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Math Help - Greatest Common Divisor

  1. #1
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    Greatest Common Divisor

    Hi all!
    I'm an OAP(male) from the UK
    I dabble in maths irregularly.
    I have a degree from the OU (thats the Open University)
    I do maths for fun!
    I have the following problem. Can you help?

    if gcd(m,n)=1, prove that gcd(mn,m+n)=1
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  2. #2
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    Re: Greatest Common Divisor

    Suppose gcd(m,n) = 1.

    Let d be a common divisor of mn and (m+n). Then there exist x, y s.t.

    xd = mn and yd = m+n.

    xd = m(yd - m) or (my - x)d = m^2. And similarly,
    xd = (yd - n)n or (ny - x)d = n^2.

    So d divides m^2 and n^2,
    d is a common divisor of m and n,
    d must be 1,
    gcd(mn, m+n) = 1.

    Hope this helps.
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  3. #3
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    Re: Greatest Common Divisor

    I'm not sure I follow:
    You have (my - x)d = m^2 and you say d divides m^2. How do we know that (my-x) does not divide m^2?
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  4. #4
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    Re: Greatest Common Divisor

    They both do. Remember,

    ab = c implies that both a and b are divisors of c.

    We didn't need to show that (my-x) divides m^2, so it wasn't mentioned.

    Hope that makes it more clear.
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  5. #5
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    Thumbs up Re: Greatest Common Divisor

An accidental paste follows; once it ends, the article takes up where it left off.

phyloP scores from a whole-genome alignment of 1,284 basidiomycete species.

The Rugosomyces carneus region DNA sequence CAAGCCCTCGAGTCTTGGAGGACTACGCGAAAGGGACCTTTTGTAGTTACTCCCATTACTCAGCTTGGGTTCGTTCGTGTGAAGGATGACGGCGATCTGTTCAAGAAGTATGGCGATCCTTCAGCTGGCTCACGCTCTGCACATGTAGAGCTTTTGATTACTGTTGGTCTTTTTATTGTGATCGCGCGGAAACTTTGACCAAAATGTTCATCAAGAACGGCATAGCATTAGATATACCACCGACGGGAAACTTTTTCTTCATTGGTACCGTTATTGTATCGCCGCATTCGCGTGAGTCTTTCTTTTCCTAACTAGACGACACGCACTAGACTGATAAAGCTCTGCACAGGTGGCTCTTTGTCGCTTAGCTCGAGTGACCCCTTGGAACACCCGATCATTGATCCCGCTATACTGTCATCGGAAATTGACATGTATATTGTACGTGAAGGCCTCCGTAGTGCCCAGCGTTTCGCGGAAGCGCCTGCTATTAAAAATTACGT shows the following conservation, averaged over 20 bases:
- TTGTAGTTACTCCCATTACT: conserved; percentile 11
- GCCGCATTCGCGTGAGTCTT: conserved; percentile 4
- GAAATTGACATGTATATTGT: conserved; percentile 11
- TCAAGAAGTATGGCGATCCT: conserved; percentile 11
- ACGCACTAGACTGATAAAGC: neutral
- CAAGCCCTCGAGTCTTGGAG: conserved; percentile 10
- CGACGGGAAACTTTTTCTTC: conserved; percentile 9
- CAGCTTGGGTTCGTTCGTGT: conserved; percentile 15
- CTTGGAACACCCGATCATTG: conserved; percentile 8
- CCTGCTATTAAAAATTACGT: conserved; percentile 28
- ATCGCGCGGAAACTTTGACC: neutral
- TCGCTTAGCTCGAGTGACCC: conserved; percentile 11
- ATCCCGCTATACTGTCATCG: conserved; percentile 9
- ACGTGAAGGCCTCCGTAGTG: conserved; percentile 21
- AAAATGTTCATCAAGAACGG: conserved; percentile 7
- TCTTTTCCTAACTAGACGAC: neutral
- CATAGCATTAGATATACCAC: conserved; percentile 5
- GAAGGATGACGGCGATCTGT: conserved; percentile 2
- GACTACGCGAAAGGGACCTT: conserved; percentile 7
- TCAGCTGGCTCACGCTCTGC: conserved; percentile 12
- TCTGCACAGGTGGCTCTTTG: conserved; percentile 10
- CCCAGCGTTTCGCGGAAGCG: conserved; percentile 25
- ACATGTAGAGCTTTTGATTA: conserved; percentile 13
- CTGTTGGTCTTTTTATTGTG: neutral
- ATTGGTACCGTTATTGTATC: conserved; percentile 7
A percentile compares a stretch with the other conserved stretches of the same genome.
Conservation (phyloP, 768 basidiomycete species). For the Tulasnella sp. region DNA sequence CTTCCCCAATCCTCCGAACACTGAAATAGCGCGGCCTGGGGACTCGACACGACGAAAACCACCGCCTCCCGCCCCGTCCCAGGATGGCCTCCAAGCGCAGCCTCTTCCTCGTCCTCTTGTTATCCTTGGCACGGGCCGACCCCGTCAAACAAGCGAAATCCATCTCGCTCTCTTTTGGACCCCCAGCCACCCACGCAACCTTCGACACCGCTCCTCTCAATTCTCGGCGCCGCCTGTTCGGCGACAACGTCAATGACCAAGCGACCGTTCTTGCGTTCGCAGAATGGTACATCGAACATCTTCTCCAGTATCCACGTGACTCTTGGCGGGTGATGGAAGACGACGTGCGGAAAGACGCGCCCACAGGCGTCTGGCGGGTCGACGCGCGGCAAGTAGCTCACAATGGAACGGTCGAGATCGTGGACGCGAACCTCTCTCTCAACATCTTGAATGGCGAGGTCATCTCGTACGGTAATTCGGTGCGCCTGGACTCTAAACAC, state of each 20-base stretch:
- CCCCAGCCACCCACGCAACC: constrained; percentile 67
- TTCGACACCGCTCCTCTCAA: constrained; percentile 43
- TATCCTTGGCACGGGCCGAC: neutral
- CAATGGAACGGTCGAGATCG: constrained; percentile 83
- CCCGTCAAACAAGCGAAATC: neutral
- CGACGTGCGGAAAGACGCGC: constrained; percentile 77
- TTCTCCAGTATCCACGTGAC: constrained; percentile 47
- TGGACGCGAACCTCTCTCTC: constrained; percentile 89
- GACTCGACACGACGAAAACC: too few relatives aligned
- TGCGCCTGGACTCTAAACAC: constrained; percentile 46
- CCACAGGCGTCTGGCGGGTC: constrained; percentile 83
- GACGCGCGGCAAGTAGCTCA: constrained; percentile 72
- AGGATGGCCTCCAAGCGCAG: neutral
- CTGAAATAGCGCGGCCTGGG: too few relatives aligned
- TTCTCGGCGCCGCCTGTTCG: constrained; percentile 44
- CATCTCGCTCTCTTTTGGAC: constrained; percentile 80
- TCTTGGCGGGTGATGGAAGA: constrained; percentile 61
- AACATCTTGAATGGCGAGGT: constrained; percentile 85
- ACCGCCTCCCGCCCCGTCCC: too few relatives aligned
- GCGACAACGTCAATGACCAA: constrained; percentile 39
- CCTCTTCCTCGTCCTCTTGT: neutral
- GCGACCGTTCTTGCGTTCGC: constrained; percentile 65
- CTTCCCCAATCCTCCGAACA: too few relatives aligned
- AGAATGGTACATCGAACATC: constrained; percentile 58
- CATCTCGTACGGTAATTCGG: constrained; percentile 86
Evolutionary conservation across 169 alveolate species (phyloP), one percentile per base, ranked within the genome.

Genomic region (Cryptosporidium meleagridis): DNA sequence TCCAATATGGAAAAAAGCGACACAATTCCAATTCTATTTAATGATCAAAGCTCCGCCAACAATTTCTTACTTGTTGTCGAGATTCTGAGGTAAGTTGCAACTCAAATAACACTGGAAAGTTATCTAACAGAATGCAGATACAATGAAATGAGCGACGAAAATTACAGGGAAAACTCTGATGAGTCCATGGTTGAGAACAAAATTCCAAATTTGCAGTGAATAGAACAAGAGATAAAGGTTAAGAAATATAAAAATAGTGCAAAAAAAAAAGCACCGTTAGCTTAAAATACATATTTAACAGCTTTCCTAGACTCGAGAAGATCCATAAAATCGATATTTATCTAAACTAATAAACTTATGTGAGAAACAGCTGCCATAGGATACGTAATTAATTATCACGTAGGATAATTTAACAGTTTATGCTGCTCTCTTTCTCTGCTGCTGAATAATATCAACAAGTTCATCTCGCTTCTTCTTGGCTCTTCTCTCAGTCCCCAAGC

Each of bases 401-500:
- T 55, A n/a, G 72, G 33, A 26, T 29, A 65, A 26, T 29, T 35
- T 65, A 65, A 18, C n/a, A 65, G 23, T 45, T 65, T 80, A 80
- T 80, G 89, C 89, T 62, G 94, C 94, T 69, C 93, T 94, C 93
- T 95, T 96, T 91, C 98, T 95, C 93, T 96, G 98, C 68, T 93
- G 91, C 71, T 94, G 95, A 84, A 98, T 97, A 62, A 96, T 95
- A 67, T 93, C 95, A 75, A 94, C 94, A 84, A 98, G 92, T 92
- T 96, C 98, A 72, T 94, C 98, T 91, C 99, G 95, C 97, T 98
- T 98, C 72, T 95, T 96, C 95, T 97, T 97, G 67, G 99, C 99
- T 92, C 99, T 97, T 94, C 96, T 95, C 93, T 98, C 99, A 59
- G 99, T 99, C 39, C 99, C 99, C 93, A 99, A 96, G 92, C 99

Many Thanks. That certainly makes it more clear.
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  6. #6
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    Re: Greatest Common Divisor

    While the above is OK, it is rather long. I have come across the following solution which I think is rather neat.

    Consider a prime p which divides mn and m+n. From the first of these, p must divide m or n. From the second, if it divides m then it must also divide n, and conversely. Hence p divides both m and n. But there is no such prime since m and n are coprime. Hence no such p exists, so the two numbers are coprime.

    Regards - florian
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  7. #7
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    Re: Greatest Common Divisor

    4 example problems of determining the greatest common factor of two numbers by factoring the 2 numbers first.
    Thanks from florian
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